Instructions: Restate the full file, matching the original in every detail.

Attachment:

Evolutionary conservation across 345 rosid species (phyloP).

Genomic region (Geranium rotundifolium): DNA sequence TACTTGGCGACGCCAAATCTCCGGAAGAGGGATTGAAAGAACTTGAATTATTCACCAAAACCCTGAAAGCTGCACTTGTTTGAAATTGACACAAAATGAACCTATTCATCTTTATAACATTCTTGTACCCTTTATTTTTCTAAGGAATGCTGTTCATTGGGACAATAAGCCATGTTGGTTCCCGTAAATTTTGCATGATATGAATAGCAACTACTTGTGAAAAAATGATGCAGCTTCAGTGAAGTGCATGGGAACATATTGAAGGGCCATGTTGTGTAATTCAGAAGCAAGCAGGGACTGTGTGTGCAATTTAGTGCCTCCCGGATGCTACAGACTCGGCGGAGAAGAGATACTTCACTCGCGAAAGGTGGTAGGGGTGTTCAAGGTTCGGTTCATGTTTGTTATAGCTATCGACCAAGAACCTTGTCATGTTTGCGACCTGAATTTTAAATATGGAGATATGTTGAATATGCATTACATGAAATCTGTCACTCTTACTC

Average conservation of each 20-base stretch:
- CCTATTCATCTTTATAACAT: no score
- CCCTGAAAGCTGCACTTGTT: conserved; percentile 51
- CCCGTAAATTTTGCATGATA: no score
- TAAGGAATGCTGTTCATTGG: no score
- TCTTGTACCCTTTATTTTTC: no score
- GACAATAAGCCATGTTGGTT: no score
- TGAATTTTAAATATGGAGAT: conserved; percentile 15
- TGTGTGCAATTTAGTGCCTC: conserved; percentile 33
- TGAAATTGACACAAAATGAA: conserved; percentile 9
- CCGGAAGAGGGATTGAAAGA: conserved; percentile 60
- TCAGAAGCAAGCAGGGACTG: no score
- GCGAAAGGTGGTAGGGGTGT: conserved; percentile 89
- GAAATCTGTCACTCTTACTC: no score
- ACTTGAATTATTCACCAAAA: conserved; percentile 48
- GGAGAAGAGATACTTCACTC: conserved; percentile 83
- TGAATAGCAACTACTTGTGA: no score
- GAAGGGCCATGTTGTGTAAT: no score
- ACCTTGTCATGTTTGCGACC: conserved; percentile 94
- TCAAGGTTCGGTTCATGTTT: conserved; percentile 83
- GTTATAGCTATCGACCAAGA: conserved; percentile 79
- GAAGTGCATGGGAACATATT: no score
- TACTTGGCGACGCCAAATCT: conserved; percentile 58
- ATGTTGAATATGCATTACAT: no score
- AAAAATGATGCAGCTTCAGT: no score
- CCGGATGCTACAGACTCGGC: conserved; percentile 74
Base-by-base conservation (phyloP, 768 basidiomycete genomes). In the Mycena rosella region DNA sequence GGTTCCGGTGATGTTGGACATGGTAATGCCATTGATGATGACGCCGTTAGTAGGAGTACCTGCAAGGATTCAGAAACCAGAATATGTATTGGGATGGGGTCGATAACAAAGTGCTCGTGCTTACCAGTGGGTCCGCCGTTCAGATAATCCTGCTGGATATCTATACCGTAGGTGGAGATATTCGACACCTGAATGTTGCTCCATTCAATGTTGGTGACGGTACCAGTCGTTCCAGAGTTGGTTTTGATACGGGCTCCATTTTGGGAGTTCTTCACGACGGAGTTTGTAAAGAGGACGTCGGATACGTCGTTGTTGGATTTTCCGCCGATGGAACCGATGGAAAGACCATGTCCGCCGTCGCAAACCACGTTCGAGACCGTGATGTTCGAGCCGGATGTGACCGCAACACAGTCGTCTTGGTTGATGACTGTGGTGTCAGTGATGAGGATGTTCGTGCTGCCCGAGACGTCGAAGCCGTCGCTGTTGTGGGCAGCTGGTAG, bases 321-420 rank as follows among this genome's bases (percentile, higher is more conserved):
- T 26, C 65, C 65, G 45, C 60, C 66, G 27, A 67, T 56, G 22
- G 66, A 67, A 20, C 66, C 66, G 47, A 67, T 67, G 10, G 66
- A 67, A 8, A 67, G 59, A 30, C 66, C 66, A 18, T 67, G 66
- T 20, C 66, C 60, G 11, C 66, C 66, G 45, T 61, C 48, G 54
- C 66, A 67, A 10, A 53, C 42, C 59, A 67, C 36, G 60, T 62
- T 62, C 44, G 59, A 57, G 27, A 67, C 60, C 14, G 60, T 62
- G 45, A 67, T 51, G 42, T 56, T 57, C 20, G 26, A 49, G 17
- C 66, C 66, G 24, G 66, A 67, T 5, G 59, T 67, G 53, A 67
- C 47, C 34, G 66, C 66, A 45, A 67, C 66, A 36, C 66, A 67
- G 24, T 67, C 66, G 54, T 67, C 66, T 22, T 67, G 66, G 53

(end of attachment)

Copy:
Evolutionary conservation across 345 rosid species (phyloP).

Genomic region (Geranium rotundifolium): DNA sequence TACTTGGCGACGCCAAATCTCCGGAAGAGGGATTGAAAGAACTTGAATTATTCACCAAAACCCTGAAAGCTGCACTTGTTTGAAATTGACACAAAATGAACCTATTCATCTTTATAACATTCTTGTACCCTTTATTTTTCTAAGGAATGCTGTTCATTGGGACAATAAGCCATGTTGGTTCCCGTAAATTTTGCATGATATGAATAGCAACTACTTGTGAAAAAATGATGCAGCTTCAGTGAAGTGCATGGGAACATATTGAAGGGCCATGTTGTGTAATTCAGAAGCAAGCAGGGACTGTGTGTGCAATTTAGTGCCTCCCGGATGCTACAGACTCGGCGGAGAAGAGATACTTCACTCGCGAAAGGTGGTAGGGGTGTTCAAGGTTCGGTTCATGTTTGTTATAGCTATCGACCAAGAACCTTGTCATGTTTGCGACCTGAATTTTAAATATGGAGATATGTTGAATATGCATTACATGAAATCTGTCACTCTTACTC

Average conservation of each 20-base stretch:
- CCTATTCATCTTTATAACAT: no score
- CCCTGAAAGCTGCACTTGTT: conserved; percentile 51
- CCCGTAAATTTTGCATGATA: no score
- TAAGGAATGCTGTTCATTGG: no score
- TCTTGTACCCTTTATTTTTC: no score
- GACAATAAGCCATGTTGGTT: no score
- TGAATTTTAAATATGGAGAT: conserved; percentile 15
- TGTGTGCAATTTAGTGCCTC: conserved; percentile 33
- TGAAATTGACACAAAATGAA: conserved; percentile 9
- CCGGAAGAGGGATTGAAAGA: conserved; percentile 60
- TCAGAAGCAAGCAGGGACTG: no score
- GCGAAAGGTGGTAGGGGTGT: conserved; percentile 89
- GAAATCTGTCACTCTTACTC: no score
- ACTTGAATTATTCACCAAAA: conserved; percentile 48
- GGAGAAGAGATACTTCACTC: conserved; percentile 83
- TGAATAGCAACTACTTGTGA: no score
- GAAGGGCCATGTTGTGTAAT: no score
- ACCTTGTCATGTTTGCGACC: conserved; percentile 94
- TCAAGGTTCGGTTCATGTTT: conserved; percentile 83
- GTTATAGCTATCGACCAAGA: conserved; percentile 79
- GAAGTGCATGGGAACATATT: no score
- TACTTGGCGACGCCAAATCT: conserved; percentile 58
- ATGTTGAATATGCATTACAT: no score
- AAAAATGATGCAGCTTCAGT: no score
- CCGGATGCTACAGACTCGGC: conserved; percentile 74
Base-by-base conservation (phyloP, 768 basidiomycete genomes). In the Mycena rosella region DNA sequence GGTTCCGGTGATGTTGGACATGGTAATGCCATTGATGATGACGCCGTTAGTAGGAGTACCTGCAAGGATTCAGAAACCAGAATATGTATTGGGATGGGGTCGATAACAAAGTGCTCGTGCTTACCAGTGGGTCCGCCGTTCAGATAATCCTGCTGGATATCTATACCGTAGGTGGAGATATTCGACACCTGAATGTTGCTCCATTCAATGTTGGTGACGGTACCAGTCGTTCCAGAGTTGGTTTTGATACGGGCTCCATTTTGGGAGTTCTTCACGACGGAGTTTGTAAAGAGGACGTCGGATACGTCGTTGTTGGATTTTCCGCCGATGGAACCGATGGAAAGACCATGTCCGCCGTCGCAAACCACGTTCGAGACCGTGATGTTCGAGCCGGATGTGACCGCAACACAGTCGTCTTGGTTGATGACTGTGGTGTCAGTGATGAGGATGTTCGTGCTGCCCGAGACGTCGAAGCCGTCGCTGTTGTGGGCAGCTGGTAG, bases 321-420 rank as follows among this genome's bases (percentile, higher is more conserved):
- T 26, C 65, C 65, G 45, C 60, C 66, G 27, A 67, T 56, G 22
- G 66, A 67, A 20, C 66, C 66, G 47, A 67, T 67, G 10, G 66
- A 67, A 8, A 67, G 59, A 30, C 66, C 66, A 18, T 67, G 66
- T 20, C 66, C 60, G 11, C 66, C 66, G 45, T 61, C 48, G 54
- C 66, A 67, A 10, A 53, C 42, C 59, A 67, C 36, G 60, T 62
- T 62, C 44, G 59, A 57, G 27, A 67, C 60, C 14, G 60, T 62
- G 45, A 67, T 51, G 42, T 56, T 57, C 20, G 26, A 49, G 17
- C 66, C 66, G 24, G 66, A 67, T 5, G 59, T 67, G 53, A 67
- C 47, C 34, G 66, C 66, A 45, A 67, C 66, A 36, C 66, A 67
- G 24, T 67, C 66, G 54, T 67, C 66, T 22, T 67, G 66, G 53